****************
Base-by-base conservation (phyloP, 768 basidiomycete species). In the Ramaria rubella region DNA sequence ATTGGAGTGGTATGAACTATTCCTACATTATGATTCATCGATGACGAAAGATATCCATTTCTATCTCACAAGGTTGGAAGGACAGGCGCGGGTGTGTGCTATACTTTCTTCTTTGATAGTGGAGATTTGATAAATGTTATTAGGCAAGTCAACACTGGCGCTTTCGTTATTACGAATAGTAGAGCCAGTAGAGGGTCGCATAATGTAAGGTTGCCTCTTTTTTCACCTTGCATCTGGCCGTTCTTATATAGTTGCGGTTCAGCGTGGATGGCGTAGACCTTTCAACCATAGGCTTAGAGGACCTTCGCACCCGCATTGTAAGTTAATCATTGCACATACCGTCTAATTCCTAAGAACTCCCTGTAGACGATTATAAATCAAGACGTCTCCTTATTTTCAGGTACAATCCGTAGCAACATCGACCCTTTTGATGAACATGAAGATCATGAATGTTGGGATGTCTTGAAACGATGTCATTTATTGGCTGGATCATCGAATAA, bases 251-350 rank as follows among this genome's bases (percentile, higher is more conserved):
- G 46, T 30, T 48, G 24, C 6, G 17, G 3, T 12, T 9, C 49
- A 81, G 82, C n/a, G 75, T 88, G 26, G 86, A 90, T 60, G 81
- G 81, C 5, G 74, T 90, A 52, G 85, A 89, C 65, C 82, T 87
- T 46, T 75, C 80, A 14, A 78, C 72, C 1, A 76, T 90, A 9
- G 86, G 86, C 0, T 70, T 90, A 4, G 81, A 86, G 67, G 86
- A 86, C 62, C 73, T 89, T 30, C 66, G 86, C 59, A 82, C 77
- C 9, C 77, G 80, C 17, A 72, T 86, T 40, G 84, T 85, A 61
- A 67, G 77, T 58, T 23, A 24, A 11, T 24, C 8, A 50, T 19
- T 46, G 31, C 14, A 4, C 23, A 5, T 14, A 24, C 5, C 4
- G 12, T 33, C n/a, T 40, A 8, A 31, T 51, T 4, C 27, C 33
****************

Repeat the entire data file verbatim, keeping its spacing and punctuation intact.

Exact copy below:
Base-by-base conservation (phyloP, 768 basidiomycete species). In the Ramaria rubella region DNA sequence ATTGGAGTGGTATGAACTATTCCTACATTATGATTCATCGATGACGAAAGATATCCATTTCTATCTCACAAGGTTGGAAGGACAGGCGCGGGTGTGTGCTATACTTTCTTCTTTGATAGTGGAGATTTGATAAATGTTATTAGGCAAGTCAACACTGGCGCTTTCGTTATTACGAATAGTAGAGCCAGTAGAGGGTCGCATAATGTAAGGTTGCCTCTTTTTTCACCTTGCATCTGGCCGTTCTTATATAGTTGCGGTTCAGCGTGGATGGCGTAGACCTTTCAACCATAGGCTTAGAGGACCTTCGCACCCGCATTGTAAGTTAATCATTGCACATACCGTCTAATTCCTAAGAACTCCCTGTAGACGATTATAAATCAAGACGTCTCCTTATTTTCAGGTACAATCCGTAGCAACATCGACCCTTTTGATGAACATGAAGATCATGAATGTTGGGATGTCTTGAAACGATGTCATTTATTGGCTGGATCATCGAATAA, bases 251-350 rank as follows among this genome's bases (percentile, higher is more conserved):
- G 46, T 30, T 48, G 24, C 6, G 17, G 3, T 12, T 9, C 49
- A 81, G 82, C n/a, G 75, T 88, G 26, G 86, A 90, T 60, G 81
- G 81, C 5, G 74, T 90, A 52, G 85, A 89, C 65, C 82, T 87
- T 46, T 75, C 80, A 14, A 78, C 72, C 1, A 76, T 90, A 9
- G 86, G 86, C 0, T 70, T 90, A 4, G 81, A 86, G 67, G 86
- A 86, C 62, C 73, T 89, T 30, C 66, G 86, C 59, A 82, C 77
- C 9, C 77, G 80, C 17, A 72, T 86, T 40, G 84, T 85, A 61
- A 67, G 77, T 58, T 23, A 24, A 11, T 24, C 8, A 50, T 19
- T 46, G 31, C 14, A 4, C 23, A 5, T 14, A 24, C 5, C 4
- G 12, T 33, C n/a, T 40, A 8, A 31, T 51, T 4, C 27, C 33